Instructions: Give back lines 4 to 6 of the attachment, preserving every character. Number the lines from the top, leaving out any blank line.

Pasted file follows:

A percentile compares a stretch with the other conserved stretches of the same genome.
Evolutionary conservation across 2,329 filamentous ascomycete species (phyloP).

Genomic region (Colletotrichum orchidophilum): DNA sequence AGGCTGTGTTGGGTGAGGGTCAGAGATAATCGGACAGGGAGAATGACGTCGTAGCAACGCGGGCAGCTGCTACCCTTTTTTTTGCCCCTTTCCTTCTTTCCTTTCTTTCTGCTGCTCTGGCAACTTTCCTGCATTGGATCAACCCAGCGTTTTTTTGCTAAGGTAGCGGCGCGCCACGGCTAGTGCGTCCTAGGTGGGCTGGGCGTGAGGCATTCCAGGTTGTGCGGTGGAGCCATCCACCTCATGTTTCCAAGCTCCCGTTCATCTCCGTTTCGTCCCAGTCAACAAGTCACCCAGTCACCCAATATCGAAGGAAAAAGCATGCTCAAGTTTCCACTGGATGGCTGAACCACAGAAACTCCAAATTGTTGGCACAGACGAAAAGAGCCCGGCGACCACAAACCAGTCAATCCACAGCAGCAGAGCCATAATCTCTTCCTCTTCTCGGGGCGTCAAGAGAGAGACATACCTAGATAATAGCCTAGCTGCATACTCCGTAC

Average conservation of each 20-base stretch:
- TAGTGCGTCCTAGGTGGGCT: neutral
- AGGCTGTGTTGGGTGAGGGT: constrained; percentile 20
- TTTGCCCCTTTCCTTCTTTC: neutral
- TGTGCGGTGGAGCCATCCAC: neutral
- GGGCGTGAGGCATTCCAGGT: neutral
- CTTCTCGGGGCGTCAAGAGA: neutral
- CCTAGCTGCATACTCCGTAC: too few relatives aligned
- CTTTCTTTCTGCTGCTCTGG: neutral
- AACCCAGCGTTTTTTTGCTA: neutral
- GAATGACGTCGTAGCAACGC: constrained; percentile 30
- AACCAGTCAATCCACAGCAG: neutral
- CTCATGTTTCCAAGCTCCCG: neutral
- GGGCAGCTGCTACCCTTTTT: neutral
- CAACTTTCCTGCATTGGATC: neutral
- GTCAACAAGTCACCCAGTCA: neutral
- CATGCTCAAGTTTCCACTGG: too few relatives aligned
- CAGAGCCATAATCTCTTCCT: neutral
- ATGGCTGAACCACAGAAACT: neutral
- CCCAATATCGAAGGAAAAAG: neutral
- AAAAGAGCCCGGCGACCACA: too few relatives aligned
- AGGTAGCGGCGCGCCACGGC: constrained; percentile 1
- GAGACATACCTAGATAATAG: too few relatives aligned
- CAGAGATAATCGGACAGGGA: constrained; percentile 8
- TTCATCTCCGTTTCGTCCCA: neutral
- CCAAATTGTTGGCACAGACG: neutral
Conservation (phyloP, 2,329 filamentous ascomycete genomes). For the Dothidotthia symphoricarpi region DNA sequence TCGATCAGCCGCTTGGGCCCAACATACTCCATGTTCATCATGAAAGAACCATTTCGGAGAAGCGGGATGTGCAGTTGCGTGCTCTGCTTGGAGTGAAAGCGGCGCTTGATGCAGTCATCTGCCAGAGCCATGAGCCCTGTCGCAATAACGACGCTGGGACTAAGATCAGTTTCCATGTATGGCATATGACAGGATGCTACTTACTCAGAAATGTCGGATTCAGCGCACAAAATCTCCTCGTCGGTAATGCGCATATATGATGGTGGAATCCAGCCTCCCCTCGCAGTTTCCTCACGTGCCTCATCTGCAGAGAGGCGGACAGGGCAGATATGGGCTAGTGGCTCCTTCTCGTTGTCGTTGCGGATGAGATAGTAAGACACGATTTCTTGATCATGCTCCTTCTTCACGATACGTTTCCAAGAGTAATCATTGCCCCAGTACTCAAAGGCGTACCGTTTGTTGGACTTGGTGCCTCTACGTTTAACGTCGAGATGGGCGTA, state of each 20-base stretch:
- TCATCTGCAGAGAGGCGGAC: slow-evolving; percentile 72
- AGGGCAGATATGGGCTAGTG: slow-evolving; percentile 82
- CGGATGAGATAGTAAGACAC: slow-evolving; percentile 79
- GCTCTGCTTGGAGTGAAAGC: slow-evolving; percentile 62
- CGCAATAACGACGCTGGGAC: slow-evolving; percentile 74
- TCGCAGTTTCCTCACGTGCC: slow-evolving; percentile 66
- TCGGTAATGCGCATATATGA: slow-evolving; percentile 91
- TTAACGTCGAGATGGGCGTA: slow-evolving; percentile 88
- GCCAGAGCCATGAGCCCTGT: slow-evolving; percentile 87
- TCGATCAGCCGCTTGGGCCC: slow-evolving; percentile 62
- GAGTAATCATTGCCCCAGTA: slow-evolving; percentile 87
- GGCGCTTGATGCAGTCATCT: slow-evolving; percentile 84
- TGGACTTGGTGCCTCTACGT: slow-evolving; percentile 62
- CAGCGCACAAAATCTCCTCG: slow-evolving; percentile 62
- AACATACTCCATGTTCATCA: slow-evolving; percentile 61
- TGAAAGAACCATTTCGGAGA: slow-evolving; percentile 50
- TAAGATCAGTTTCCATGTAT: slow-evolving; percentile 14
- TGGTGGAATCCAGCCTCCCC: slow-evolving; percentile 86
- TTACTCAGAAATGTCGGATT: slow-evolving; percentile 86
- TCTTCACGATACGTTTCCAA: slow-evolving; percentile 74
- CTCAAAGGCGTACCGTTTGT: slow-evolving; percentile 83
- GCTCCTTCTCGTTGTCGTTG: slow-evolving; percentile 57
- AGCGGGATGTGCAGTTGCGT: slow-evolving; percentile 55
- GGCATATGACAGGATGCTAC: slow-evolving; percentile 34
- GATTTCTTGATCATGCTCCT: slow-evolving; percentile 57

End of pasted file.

Average conservation of each 20-base stretch:
- TAGTGCGTCCTAGGTGGGCT: neutral
- AGGCTGTGTTGGGTGAGGGT: constrained; percentile 20